Advancing the Strategic Management of Human Capital
When the original Executive Branch Management Scorecard was released in 2001, no agency was "Green" (the highest level) in the area of Strategic Management of Human Capital. Today, 16 agencies have achieved this standard, with several others poised to join their ranks. Across Government, agency leaders are seeing the value of building strong and sustainable human capital programs and how these programs contribute to mission accomplishment.
Last quarter, Government agencies made considerable progress in strengthening their agency human capital accountability and performance management systems, analyzing Federal Human Capital Survey results in order to formulate action plans to address employee perspectives, incorporating Career Patterns into their recruitment strategies, and continuing efforts to reform their hiring processes. The Government achieved the strongest results ever for reducing the time to hire applicants into Federal service. The average time to hire an applicant dropped to 32 days (from 36 days the previous quarter), and the percentage of employees hired within 45 days reached 74 percent (from 71 percent the previous quarter). OPM's Hiring Toolkit and ongoing consultation with agencies have helped achieve this significant improvement in one of the key elements of an effective talent management system.
Assessing Agency Human Capital Accountability Systems
At the end of December 2006, 18 agencies submitted human capital accountability reports. These annual reports provide self-assessments of the performance of agency human capital programs and accountability systems. Agencies use these reports to identify program areas needing improvement. During the past quarter, OPM assessed these reports and held consulting sessions with agencies to discuss findings and suggestions for enhancing their human capital programs and accountability systems. Agency feedback from these sessions indicates that agencies are finding significant value in OPM's approach to analyzing and responding to the accountability reports. A Department of Transportation representative stated, "Everyone agreed that the feedback session was truly OUTSTANDING! We value the constructive manner in which OPM provided feedback to us." In addition, the Social Security Administration expressed its appreciation for OPM's thorough and professional review.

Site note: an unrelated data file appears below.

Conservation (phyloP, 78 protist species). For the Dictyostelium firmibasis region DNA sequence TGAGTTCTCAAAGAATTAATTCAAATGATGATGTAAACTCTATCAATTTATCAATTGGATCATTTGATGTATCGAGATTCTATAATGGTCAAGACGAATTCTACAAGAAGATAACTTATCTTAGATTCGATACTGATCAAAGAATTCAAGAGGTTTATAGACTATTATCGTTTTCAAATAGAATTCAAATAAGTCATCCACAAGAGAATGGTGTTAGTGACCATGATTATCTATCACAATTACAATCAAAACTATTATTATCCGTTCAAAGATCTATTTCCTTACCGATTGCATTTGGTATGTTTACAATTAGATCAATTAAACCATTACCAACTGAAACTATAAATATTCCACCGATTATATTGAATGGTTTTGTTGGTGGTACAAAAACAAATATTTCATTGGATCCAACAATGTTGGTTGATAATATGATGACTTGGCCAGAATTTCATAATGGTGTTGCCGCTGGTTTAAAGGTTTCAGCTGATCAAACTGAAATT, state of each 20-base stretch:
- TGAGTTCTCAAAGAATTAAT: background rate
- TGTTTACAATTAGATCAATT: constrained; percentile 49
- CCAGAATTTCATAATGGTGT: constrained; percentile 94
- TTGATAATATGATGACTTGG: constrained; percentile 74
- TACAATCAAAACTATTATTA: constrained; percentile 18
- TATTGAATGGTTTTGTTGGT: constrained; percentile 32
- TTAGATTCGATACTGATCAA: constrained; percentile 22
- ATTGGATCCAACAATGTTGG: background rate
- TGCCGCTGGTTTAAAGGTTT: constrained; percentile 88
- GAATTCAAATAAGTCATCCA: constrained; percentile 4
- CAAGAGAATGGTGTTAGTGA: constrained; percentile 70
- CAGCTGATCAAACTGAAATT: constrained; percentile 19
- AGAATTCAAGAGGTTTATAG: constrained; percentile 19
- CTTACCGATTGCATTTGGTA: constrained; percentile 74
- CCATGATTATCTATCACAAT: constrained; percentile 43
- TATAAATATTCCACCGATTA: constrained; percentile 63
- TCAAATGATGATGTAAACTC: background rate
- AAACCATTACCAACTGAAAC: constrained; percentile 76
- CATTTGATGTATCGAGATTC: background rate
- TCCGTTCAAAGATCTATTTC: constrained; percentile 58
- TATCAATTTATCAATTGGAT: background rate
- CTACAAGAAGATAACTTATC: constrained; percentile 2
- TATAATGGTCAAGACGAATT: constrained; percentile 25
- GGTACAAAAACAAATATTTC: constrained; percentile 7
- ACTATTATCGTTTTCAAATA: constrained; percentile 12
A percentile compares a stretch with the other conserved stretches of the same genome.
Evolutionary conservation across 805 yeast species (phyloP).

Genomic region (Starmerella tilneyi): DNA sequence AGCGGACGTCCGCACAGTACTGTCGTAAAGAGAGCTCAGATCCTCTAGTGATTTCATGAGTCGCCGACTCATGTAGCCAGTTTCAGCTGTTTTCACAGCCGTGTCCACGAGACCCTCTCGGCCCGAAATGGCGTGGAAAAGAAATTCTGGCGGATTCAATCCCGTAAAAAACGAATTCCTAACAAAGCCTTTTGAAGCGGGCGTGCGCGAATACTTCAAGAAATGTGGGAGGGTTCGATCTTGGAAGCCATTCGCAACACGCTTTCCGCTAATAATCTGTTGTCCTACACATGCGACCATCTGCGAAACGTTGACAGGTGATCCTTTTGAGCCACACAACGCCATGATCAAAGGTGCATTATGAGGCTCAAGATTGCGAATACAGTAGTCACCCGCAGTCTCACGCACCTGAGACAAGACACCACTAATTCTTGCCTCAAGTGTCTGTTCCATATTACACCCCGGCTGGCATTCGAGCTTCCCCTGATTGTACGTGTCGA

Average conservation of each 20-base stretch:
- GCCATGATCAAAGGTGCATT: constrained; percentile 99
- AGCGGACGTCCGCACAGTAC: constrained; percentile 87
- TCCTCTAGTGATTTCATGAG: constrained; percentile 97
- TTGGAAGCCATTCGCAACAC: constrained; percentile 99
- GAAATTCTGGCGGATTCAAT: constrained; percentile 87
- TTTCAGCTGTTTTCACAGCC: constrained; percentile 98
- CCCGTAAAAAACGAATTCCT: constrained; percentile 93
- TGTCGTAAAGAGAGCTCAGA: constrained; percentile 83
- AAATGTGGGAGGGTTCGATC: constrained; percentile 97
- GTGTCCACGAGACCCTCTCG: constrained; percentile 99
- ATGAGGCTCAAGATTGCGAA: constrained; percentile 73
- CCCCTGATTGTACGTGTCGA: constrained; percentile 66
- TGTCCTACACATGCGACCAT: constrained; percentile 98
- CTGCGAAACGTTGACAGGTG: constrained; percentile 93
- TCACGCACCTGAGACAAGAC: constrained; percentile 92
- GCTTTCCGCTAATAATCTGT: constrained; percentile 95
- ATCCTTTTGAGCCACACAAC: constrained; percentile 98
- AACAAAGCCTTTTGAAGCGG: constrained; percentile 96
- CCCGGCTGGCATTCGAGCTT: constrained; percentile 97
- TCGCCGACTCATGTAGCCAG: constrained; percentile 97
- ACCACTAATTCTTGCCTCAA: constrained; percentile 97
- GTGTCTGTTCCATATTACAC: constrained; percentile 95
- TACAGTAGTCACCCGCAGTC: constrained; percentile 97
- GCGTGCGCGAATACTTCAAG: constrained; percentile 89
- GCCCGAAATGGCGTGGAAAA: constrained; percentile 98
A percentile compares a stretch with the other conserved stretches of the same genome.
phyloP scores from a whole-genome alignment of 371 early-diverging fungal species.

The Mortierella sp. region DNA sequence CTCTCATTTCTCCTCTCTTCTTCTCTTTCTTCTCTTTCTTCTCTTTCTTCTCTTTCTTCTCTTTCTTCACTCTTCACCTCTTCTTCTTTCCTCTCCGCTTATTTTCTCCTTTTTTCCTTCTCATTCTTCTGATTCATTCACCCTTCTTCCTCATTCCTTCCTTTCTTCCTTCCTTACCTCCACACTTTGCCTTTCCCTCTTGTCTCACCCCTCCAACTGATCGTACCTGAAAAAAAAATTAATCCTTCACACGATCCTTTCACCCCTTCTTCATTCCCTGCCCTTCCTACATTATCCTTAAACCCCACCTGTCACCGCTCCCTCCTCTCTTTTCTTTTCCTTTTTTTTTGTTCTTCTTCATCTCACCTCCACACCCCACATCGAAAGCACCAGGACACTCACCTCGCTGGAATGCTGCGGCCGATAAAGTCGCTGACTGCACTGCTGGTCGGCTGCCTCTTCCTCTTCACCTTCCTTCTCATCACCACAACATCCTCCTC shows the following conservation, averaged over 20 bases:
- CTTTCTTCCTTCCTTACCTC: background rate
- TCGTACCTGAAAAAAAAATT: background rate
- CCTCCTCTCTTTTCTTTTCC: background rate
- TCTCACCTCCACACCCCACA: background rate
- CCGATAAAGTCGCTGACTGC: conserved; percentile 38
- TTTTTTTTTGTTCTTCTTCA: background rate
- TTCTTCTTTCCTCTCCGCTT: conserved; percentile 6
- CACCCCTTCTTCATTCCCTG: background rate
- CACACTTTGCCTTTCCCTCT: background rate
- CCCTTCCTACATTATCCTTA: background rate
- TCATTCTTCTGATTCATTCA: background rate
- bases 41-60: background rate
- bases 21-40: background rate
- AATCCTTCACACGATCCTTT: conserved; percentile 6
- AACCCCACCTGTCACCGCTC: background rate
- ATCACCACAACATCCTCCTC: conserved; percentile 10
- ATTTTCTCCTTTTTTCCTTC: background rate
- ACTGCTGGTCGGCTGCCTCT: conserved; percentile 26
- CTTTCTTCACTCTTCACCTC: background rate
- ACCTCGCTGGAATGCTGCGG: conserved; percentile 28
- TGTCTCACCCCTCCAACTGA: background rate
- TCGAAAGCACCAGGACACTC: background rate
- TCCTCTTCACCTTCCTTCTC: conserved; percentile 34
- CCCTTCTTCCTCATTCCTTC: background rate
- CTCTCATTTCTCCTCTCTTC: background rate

Improving Agency Performance through Action Planning
With the January release of 2006 Federal Human Capital Survey results, agencies are moving forward with analysis and action planning to address employee perspectives on agency human capital management. To support this effort, OPM hosted three forums in March 2007 to support agencies on survey action planning, as well as methods to meet the new Annual Employee Survey (AES) requirement legislated by Congress.
OPM held two forums on Survey Action Planning to assist agencies in using their 2007 Federal Human Capital Survey (FHCS) results to make organizational improvements. Federal agencies learned the principles of effective action planning, the key elements of an action plan, and how to ensure accountability for action planning initiatives. OPM is requiring agencies to develop and submit their action plans for review by the end of June 2007 as part of the scorecard process.